1. mt12
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    mt12 New Member

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    Should commas be used before and after patient name?

    Discussion in 'Word Mechanics' started by mt12, Apr 8, 2010.

    This is a letter to a doctor.

    Your patient Bob Smith underwent liver transplantation earlier this month.
    OR
    Your patient, Bob Smith, underwent liver transplantation earlier this month.

    Thanks.....
     
  2. Banzai
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    Banzai One-time Mod, but on the road to recovery Contributor

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    The second one is correct, because the name is in parenthesis. Basically, it's the same as putting it in brackets. You could remove it, and the sentence would still work just as well.
     
  3. Cogito
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    Cogito Former Mod, Retired Supporter Contributor

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    Either is correct, but the meanings are subtly different.

    The first, without the commas, asserts that the name Bob Smith is necessary information. Bob Smith -- who was one of your patients -- underwent a liver transplant.

    The second emphasizes that it was one of your patients -- Bob Smith, in case you are interested -- underwent a liver transplant.

    See the difference?
     
  4. mt12
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    mt12 New Member

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    When read aloud....

    The sentence with the commas sounds to me like Bob Smith is the sole patient of the doctor the letter is being written to. For example, if you have two sons, Mark and John, I would say to you "Your son Mark is mowing the lawn." If you had one son named Mark, I would say "Your son, Mark, is mowing the lawn." Does my reasoning for no commas make sense? I'm so confused... LOL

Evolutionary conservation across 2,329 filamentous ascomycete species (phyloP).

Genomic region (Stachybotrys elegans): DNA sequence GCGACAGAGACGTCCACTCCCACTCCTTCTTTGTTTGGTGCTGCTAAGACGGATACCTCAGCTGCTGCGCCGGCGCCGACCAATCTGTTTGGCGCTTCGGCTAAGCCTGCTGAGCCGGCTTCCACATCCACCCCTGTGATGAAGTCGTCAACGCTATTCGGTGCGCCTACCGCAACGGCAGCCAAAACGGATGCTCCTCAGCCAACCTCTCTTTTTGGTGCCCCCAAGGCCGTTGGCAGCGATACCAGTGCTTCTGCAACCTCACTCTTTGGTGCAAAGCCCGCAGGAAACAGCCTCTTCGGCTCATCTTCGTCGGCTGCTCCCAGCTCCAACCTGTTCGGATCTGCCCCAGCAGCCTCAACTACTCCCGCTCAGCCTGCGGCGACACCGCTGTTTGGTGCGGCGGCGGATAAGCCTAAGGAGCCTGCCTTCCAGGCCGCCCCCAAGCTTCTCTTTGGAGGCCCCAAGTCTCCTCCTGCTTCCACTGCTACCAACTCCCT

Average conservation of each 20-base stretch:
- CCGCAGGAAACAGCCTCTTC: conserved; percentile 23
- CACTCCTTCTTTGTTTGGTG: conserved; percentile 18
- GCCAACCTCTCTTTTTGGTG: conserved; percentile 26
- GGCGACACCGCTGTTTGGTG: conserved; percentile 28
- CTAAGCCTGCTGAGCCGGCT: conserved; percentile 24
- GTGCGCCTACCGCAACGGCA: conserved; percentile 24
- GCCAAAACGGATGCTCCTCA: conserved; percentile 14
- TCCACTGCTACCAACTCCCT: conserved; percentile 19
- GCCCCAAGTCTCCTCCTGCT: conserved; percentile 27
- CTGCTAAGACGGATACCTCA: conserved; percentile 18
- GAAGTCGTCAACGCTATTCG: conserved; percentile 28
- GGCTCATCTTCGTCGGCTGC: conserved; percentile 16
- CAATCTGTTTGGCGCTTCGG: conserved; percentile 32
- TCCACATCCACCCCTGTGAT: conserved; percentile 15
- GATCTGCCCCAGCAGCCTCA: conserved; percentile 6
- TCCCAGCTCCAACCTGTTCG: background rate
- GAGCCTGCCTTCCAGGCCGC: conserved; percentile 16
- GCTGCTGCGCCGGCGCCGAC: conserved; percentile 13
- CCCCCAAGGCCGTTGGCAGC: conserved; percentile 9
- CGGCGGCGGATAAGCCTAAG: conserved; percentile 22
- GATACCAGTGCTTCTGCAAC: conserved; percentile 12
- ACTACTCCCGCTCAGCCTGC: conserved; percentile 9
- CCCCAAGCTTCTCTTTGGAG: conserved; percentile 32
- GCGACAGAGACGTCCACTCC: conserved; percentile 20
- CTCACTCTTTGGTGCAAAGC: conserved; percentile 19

5. Cogito
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    Cogito Former Mod, Retired Supporter Contributor

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    No. The commas simply set off a parenthetical phrase, which mean a modifier not essential to the meaning of the sentence. The person being spoken to may have hundreds of patients. Making the name parenthetical simply reduces the emphasis on which patient has a new liver.

    Without the commas, the subject is Bob Smith (who is one of your patients).
    With the commas, the subject is your patient (the one named Bob Smith). It does not imply he is your only patient.

    Your son, Mark, is mowing the lawn. The other one is out swilling beer with his friends. (John is flirting with being disowned at the moment. The emphasis in the sentence is on "Your son". Which one? Mark, if you have to even ask!)
     

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